As stated, I have made two points in order to defend Fischer's vision. First, that any fruitful analysis of the democratic deficit should start by analysing the concept of democracy itself. By doing so, we realise that European integration helps to increase the legitimacy of the scope dimension of democracy. This does not hide the fact that there are other dimensions of democracy in which much needs to be done. The Union as a polity still needs to find better ways of increasing political participation; it has an insufficient commitment towards certain substantive values and it provides individuals with insufficient access to judicial protection. But this cannot be solved by a move towards a non-Europe or a conception of the Union as a free trade area. Second, that a careful analysis of the process (or lack of) of tax harmonisation confirms the previous analysis. The mixed record of tax harmonisation shows that the lack of a supranational framework for personal taxes has led to a considerable narrowing of the tax policy options open to national political processes. The only way of rescuing national sovereignty is by means of increasing supranational arrangements.
It seems to me that this provides a bit more solid ground for the general insight of Fischer. In such a light, one should construct him as making a modest plea for constitution-making.
After all, he is openly arguing for a federal Europe. The problem with federalism is that it means very different things to different people, and it is not always the case that everybody is eager to learn what others mean by it. According to classical constitutional thinking, what is at stake here is where sovereignty rests, or-amounting to the same thing-who has the last word, the power of last resort (in legal jargon, the competence-competence). States can establish different frameworks of co-operation. In a confederation, states retain their original sovereignty, while delegating a limited number of powers to the new central power, which is a mere creature of the states. In a federation, sovereignty moves to the centre, and states have their powers enshrined and limited in the federal constitution. Eurosceptics very much share this view; consequently, they see Fischer's plea for a federation of states as a recipe for depriving member states of sovereignty. However, one could doubt whether this mode of conceptualising sovereignty makes sense any longer. For one, Neil MacCormick has shown how the present structure of European law cannot be explained with such conceptual tools. The Union makes it clear that we have go beyond sovereignty. The relationship between European and national law cannot be said to be one based on the unconditional supremacy of any of the systems over the other. We have a plurality of overlapping legal systems, and a pluralistic relationship between them.32 The last word does not belong to the European or the national legal system, but to the dialogue that exists between the two. Under such an understanding, federalism is not a formula to determine where the power of last resort rests, but to describe the foundations of the Union. Structures of international law are exclusively based on the commonality of interests and the functional need of finding common action norms. They resemble a modus vivendi, in which parties tolerate each other. A Federal Europe is based on something else. Common action norms deal with areas in which we need to solve conflicts and achieve co-operation, but they are also inspired by common values. The right model is that of the overlapping consensus, of a normative consensus on which the whole integration process seems to be founded.33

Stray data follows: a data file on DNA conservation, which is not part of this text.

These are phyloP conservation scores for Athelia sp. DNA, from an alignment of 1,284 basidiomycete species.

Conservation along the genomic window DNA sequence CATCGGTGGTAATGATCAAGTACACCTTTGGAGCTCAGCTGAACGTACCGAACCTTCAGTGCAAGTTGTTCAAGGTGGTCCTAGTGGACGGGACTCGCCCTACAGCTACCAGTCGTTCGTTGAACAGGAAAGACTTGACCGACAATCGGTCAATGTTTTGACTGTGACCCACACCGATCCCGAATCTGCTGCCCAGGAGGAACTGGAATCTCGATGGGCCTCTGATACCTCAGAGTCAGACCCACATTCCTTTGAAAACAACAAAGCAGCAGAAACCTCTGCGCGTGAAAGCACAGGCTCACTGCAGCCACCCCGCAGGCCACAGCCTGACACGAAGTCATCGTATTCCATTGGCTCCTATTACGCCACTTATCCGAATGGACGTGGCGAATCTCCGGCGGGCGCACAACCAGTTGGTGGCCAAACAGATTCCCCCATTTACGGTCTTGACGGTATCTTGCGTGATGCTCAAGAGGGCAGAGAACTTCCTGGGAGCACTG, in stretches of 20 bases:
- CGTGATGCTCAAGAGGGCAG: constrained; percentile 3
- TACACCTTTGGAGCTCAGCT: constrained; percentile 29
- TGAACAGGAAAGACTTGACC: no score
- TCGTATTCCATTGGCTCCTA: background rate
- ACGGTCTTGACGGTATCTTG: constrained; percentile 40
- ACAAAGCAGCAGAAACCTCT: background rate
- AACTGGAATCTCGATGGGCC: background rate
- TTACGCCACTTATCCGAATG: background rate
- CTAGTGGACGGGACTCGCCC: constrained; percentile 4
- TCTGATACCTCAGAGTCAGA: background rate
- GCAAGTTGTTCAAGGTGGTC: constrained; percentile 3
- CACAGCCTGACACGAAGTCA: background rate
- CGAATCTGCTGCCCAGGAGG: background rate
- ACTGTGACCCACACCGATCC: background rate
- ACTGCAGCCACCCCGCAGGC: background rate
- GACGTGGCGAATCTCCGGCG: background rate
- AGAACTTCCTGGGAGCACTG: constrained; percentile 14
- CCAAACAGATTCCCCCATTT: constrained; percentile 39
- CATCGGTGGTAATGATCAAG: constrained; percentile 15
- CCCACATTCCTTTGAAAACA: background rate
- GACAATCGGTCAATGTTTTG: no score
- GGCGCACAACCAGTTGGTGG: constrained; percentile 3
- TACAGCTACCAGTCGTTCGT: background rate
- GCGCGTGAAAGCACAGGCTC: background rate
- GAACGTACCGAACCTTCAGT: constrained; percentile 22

Such a conception of federalism makes it clear why Fischer has felt in need of reopening the debate on the finalité of the Union. We could interpret him as saying that citizens should realise that the Union is already based in an overlapping consensus that transcends a mere modus vivendi. In this sense, and to use Ackerman's terminology once again, Europe is not facing a radical new constitutional beginning in which it has to redefine its identity. It is just entering a constitutional moment, in which important reforms will be adopted.
This implies, among other things, reconsidering the division of competences between the Union and member states, but this is not necessarily a recipe for a super-state (actually, it could be just the opposite). However, it seems to me that Fischer might be too optimistic. It is not realistic to expect that we could make a one-page list to sort all things out. Anybody familiar with policy processes at the European and at the national level within federations knows that things are far more complex. As regards tax matters, the efforts to establish an Anti-Fraud office (surprisingly baptised as OLAF in the Euro-jargon) show that different schemes of cooperation are needed, no matter who is mainly responsible for doing what.34 But nothing prevents making things as clear as possible, even if complexity is to be accepted as the price for sophisticated governance.
32 See, Neil D. MacCormick (1999).
33 See, Massimo La Torre (1999:188).
34 See, the First report on the operational activities of OLAF, Brussels, 23 May 2000. Available at http://europa.eu.int/comm/anti_fraud/documents/rapport_en.pdf.